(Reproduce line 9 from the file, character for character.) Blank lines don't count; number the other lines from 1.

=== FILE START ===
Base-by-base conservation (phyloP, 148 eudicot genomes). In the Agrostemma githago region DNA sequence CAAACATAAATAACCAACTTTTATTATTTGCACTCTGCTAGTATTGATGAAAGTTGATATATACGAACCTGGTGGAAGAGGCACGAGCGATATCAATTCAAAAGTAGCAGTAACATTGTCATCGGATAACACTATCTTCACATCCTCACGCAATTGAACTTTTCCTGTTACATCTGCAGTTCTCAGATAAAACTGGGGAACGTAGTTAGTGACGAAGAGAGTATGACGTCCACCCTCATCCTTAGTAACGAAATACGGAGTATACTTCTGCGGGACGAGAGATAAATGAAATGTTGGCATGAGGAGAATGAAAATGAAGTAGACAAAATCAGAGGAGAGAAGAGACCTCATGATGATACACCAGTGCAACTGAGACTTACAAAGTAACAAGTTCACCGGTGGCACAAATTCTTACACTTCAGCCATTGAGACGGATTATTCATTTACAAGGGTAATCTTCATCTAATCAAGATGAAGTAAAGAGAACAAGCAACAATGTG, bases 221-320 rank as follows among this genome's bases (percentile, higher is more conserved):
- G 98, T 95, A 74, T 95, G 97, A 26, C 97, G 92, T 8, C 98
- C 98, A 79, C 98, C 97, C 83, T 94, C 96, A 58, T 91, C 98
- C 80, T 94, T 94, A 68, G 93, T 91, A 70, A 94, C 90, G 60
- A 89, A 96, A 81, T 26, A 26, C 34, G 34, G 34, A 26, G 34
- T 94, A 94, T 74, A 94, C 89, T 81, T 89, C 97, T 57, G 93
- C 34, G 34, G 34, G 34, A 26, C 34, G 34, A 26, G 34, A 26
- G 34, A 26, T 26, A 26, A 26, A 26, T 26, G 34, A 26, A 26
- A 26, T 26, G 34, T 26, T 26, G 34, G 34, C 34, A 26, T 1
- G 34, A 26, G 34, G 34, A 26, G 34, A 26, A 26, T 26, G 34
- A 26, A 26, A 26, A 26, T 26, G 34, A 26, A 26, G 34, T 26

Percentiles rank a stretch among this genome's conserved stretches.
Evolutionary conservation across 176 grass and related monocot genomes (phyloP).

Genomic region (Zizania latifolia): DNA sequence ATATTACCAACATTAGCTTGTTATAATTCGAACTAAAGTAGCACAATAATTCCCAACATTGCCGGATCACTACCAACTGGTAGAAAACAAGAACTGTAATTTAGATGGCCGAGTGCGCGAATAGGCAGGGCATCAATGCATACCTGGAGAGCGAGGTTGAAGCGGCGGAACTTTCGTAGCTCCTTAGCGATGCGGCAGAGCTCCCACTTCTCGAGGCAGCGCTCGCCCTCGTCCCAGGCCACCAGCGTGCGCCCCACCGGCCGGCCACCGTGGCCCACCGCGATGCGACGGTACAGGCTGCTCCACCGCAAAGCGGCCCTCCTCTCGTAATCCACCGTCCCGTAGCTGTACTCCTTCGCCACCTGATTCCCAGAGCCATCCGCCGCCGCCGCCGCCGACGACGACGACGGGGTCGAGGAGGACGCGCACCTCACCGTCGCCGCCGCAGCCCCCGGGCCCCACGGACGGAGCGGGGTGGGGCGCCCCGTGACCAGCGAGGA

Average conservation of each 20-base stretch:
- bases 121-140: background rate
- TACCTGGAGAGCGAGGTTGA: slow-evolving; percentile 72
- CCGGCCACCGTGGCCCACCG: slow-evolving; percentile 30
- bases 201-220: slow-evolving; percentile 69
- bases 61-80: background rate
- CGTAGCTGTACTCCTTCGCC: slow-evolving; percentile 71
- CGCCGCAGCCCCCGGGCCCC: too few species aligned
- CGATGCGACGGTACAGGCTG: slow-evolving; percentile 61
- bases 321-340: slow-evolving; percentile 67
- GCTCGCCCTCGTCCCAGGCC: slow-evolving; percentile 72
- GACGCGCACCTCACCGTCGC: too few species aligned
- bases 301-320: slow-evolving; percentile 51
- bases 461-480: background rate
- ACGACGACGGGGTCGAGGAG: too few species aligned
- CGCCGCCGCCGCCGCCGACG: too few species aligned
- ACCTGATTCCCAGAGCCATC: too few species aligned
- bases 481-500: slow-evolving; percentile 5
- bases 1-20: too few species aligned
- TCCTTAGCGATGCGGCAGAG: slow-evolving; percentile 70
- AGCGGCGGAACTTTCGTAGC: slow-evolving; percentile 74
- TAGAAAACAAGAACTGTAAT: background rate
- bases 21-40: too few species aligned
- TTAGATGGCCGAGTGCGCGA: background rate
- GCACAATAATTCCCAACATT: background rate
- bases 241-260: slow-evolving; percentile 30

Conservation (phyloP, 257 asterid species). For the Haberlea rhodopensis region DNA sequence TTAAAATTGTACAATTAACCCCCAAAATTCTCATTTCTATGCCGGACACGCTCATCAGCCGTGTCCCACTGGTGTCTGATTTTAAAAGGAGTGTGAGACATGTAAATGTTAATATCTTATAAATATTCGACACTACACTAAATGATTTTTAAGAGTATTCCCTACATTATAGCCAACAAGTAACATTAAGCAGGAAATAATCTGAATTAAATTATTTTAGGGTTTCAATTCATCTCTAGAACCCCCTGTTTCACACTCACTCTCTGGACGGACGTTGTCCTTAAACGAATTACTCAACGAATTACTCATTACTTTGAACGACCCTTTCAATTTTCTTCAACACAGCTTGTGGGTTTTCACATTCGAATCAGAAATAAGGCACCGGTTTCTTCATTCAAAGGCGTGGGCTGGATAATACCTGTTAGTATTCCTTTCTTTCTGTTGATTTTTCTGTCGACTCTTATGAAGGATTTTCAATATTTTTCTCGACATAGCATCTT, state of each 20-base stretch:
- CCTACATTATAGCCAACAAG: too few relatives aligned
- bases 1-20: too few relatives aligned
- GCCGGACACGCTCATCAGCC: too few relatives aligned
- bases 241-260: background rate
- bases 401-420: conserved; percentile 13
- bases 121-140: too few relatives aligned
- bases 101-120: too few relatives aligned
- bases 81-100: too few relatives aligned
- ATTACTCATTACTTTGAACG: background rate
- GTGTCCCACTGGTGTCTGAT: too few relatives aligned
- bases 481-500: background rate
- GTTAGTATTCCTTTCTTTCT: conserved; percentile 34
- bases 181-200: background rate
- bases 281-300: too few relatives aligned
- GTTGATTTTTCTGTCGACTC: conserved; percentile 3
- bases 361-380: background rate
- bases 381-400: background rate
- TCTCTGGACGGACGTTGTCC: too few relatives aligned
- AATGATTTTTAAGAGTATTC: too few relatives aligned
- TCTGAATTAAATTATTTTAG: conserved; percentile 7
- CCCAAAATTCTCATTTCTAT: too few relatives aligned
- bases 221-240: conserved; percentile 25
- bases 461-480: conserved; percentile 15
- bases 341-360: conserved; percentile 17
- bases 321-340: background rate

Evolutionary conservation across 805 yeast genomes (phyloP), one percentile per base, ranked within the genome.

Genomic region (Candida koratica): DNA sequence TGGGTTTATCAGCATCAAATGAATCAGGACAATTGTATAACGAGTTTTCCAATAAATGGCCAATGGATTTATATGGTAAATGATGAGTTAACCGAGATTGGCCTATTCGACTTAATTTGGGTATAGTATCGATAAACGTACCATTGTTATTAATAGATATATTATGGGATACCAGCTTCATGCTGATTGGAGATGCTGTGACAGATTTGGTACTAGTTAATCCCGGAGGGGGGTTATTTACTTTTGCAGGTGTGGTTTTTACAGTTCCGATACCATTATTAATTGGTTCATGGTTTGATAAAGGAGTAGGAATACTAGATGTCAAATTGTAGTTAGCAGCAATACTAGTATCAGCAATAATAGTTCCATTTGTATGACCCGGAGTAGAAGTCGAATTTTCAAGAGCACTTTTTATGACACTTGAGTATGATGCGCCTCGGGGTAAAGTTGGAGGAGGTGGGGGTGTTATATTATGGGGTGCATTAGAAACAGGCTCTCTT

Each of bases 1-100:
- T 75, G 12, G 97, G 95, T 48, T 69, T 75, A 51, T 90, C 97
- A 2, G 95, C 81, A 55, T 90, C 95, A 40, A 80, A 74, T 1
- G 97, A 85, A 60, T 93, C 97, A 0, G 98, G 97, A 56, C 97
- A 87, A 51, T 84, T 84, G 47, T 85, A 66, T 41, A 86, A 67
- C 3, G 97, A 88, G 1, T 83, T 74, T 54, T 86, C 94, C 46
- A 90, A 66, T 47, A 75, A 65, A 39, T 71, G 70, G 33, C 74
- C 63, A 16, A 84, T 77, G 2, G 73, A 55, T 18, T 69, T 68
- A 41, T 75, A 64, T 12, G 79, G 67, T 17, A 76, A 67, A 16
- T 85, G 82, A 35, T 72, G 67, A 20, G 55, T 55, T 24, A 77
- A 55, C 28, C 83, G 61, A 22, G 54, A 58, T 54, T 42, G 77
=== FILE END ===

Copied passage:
- A 26, T 26, G 34, T 26, T 26, G 34, G 34, C 34, A 26, T 1